Wednesday 27 June 2012
    IBIL 4th Annual Sir Hugh Laddie Lecture
    The Growing Imperative to Internationalise the Law
    Speaker: Chief Judge Randall Rader (US Court of Appeals for the Federal Circuit)
    Chair: The Rt Hon Prof. Sir Robin Jacob
    About this lecture:
    The Chief Judge of perhaps the most important patent court in the world provided key insights into the increasing forces for international harmonisation of intellectual property (and particularly patent) law. The recent American Invents Act whereby the USA moved away from the “first to invent” system to a “first to file but with a grace period” system is likely to provide a huge further impetus towards harmonisation across the world. Similarly the case law of one country increasingly affects the law in other countries.
    Monday 25 June 2012
    Bentham Association
    Summer Drinks Party
    About this event:
    The Summer Drinks Reception is a highlight in the Bentham Assocation events calendar and is generously hosted by SJ Berwin on their roof terrace, weather permitting, overlooking the Thames. All income from this event supports the UCL Laws Students Hardship Fund which helps our students in most need.
    Wednesday 20 June 2012
    Judicial Institute - Inaugural Lecture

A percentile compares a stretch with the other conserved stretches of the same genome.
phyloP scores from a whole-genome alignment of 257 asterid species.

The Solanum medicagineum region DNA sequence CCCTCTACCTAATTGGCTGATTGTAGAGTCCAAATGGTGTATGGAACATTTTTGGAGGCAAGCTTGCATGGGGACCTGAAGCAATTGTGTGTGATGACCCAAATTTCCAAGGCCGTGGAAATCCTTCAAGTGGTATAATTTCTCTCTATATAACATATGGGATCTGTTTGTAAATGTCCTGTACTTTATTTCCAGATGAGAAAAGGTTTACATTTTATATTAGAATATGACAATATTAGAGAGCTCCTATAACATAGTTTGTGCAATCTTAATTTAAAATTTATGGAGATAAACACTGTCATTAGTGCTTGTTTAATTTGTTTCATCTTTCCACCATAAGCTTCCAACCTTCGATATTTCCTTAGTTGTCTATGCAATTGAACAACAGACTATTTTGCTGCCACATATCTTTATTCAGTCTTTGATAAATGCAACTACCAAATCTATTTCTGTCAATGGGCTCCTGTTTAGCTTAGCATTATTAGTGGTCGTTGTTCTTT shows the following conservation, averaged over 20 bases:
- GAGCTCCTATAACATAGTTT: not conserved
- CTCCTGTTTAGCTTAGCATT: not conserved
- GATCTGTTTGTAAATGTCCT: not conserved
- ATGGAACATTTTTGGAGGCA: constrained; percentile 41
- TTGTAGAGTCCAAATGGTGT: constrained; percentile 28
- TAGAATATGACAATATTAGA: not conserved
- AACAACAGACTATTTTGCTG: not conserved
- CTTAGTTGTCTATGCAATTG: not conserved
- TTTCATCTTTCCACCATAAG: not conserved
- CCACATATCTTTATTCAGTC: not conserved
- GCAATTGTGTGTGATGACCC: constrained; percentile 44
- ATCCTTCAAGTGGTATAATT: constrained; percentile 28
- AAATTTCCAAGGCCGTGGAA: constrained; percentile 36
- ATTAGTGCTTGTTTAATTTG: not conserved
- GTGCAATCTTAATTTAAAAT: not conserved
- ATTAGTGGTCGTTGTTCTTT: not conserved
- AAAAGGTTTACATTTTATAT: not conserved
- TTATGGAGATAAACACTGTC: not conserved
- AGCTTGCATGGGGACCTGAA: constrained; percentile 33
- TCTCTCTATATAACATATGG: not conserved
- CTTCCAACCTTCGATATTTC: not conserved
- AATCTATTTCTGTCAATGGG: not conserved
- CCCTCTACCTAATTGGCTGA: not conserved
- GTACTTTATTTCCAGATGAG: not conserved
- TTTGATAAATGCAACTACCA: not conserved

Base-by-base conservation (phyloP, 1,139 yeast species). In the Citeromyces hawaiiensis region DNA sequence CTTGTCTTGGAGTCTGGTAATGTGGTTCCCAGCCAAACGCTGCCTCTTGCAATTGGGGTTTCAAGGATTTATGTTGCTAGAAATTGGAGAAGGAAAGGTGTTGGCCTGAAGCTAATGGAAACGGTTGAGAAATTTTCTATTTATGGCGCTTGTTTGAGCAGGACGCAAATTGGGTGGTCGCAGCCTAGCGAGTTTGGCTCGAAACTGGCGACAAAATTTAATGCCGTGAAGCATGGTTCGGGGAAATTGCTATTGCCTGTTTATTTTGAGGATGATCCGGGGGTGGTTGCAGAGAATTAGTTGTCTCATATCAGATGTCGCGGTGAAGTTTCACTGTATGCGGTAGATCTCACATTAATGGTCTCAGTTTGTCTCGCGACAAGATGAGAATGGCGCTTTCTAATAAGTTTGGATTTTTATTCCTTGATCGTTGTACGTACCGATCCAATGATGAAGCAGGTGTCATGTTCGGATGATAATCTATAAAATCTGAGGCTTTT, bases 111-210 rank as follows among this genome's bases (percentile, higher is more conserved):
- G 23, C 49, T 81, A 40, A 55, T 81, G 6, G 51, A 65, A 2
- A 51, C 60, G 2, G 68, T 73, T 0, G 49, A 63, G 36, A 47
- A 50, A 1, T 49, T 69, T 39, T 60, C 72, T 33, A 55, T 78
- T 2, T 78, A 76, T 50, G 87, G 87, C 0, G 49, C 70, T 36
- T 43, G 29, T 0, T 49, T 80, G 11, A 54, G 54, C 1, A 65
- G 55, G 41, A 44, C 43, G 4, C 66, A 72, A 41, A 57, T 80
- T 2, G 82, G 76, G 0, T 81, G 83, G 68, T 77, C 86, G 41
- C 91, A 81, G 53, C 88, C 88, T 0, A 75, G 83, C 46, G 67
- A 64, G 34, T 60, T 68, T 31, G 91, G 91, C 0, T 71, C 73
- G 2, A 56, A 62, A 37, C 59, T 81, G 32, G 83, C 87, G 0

Purple Haze: The Danger of Being in the Dark about Judges
    Speaker: Professor Cheryl Thomas
    Chair: The Rt Hon Lady Justice Hallett
    About this lecture:
    Why in the 21st century is there such a lack of understanding and scholarly research in this country about one of the key institutions of the state – the judiciary? Recent work with juries has dispelled the myth that the law prevents research with and about juries. This lecture argued that a similar myth exists about researching the professional judiciary and judicial system, and that the lack of Judicial Studies in the UK is academically unacceptable and socially dangerous, leaving our understanding of the judiciary both conceptually and empirically weak. This lecture laid out a blueprint for Judicial Studies in the UK and explore what contribution it can make to coherent debate and policy development in such key areas as constitutional reform, the justice system and judicial appointments.
    Tuesday 12 June 2012
    Negotiating Religion Workshop
    Legal Frameworks: Schools and Religious Freedom
    Convened by: Dr Myriam Hunter-Henin (UCL Laws)
    Participants: Prof. Patrick Weil (Pantheon-Sorbonne University), Prof. Maleiha Malik (KCL), Prof. Norman Doe (Cardiff), Dr Russell Sandberg (Cardiff), Prof. Ian Leigh (Durham), Peter Cumper (Leicester), Prof. Eric Barendt (UCL), Prof. Lucy Vickers (Oxford Brookes), Colm O'Cinneide (UCL), Dr Ronan McCrea (UCL), Dr Tobias Lock (Surrey), Prof. Julian Rivers (Bristol), Dr Peter Petkoff (Brunel), Dr Julia Ipgrave (Warwick), Dr Javier Oliva (Manchester)
    About this lecture:
    This workshop explored four areas of the legal frameworks on religious freedoms in schools - religious symbols; religious education and teaching content; religion and staff; faith schools. It addressed some of the crucial questions through analysis of case law and legal scholarship. How and to what extent do legal frameworks - judicial reasoning, legal processes (excluding constitutional frameworks, focus of another workshop) allow a space for negotiating religious issues?